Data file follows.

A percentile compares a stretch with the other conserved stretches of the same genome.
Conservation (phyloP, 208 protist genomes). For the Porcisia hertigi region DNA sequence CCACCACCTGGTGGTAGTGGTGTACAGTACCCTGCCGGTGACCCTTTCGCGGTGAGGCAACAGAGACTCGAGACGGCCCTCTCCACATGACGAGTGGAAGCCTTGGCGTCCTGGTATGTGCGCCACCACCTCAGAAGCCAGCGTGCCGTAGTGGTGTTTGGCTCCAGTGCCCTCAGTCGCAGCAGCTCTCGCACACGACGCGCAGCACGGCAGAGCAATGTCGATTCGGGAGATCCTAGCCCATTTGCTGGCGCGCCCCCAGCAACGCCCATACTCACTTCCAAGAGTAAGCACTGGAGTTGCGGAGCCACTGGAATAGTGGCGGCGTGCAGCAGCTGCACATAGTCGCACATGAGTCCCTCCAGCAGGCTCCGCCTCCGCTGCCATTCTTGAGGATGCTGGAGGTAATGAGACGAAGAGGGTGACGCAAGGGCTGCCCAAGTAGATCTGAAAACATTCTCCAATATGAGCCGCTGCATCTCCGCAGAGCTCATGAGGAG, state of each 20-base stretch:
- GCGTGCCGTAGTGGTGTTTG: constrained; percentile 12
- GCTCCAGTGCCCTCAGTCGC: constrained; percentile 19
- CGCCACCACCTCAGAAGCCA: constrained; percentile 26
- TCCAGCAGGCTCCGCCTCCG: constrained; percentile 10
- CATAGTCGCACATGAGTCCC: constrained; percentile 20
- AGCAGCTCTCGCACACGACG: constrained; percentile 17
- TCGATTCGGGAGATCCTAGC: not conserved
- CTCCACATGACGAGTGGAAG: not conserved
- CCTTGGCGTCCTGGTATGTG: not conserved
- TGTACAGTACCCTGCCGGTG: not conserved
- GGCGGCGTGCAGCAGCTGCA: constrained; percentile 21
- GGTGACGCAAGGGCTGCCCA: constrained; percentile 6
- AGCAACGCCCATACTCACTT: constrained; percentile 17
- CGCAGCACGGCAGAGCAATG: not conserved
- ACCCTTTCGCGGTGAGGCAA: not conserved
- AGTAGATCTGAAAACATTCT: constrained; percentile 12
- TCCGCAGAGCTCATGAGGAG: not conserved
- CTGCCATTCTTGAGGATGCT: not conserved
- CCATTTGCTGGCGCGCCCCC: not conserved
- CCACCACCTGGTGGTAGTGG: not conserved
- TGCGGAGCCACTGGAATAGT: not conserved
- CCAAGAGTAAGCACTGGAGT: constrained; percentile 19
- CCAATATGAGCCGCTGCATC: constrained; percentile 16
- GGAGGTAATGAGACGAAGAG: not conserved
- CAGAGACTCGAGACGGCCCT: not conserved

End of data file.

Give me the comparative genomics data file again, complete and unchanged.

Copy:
A percentile compares a stretch with the other conserved stretches of the same genome.
Conservation (phyloP, 208 protist genomes). For the Porcisia hertigi region DNA sequence CCACCACCTGGTGGTAGTGGTGTACAGTACCCTGCCGGTGACCCTTTCGCGGTGAGGCAACAGAGACTCGAGACGGCCCTCTCCACATGACGAGTGGAAGCCTTGGCGTCCTGGTATGTGCGCCACCACCTCAGAAGCCAGCGTGCCGTAGTGGTGTTTGGCTCCAGTGCCCTCAGTCGCAGCAGCTCTCGCACACGACGCGCAGCACGGCAGAGCAATGTCGATTCGGGAGATCCTAGCCCATTTGCTGGCGCGCCCCCAGCAACGCCCATACTCACTTCCAAGAGTAAGCACTGGAGTTGCGGAGCCACTGGAATAGTGGCGGCGTGCAGCAGCTGCACATAGTCGCACATGAGTCCCTCCAGCAGGCTCCGCCTCCGCTGCCATTCTTGAGGATGCTGGAGGTAATGAGACGAAGAGGGTGACGCAAGGGCTGCCCAAGTAGATCTGAAAACATTCTCCAATATGAGCCGCTGCATCTCCGCAGAGCTCATGAGGAG, state of each 20-base stretch:
- GCGTGCCGTAGTGGTGTTTG: constrained; percentile 12
- GCTCCAGTGCCCTCAGTCGC: constrained; percentile 19
- CGCCACCACCTCAGAAGCCA: constrained; percentile 26
- TCCAGCAGGCTCCGCCTCCG: constrained; percentile 10
- CATAGTCGCACATGAGTCCC: constrained; percentile 20
- AGCAGCTCTCGCACACGACG: constrained; percentile 17
- TCGATTCGGGAGATCCTAGC: not conserved
- CTCCACATGACGAGTGGAAG: not conserved
- CCTTGGCGTCCTGGTATGTG: not conserved
- TGTACAGTACCCTGCCGGTG: not conserved
- GGCGGCGTGCAGCAGCTGCA: constrained; percentile 21
- GGTGACGCAAGGGCTGCCCA: constrained; percentile 6
- AGCAACGCCCATACTCACTT: constrained; percentile 17
- CGCAGCACGGCAGAGCAATG: not conserved
- ACCCTTTCGCGGTGAGGCAA: not conserved
- AGTAGATCTGAAAACATTCT: constrained; percentile 12
- TCCGCAGAGCTCATGAGGAG: not conserved
- CTGCCATTCTTGAGGATGCT: not conserved
- CCATTTGCTGGCGCGCCCCC: not conserved
- CCACCACCTGGTGGTAGTGG: not conserved
- TGCGGAGCCACTGGAATAGT: not conserved
- CCAAGAGTAAGCACTGGAGT: constrained; percentile 19
- CCAATATGAGCCGCTGCATC: constrained; percentile 16
- GGAGGTAATGAGACGAAGAG: not conserved
- CAGAGACTCGAGACGGCCCT: not conserved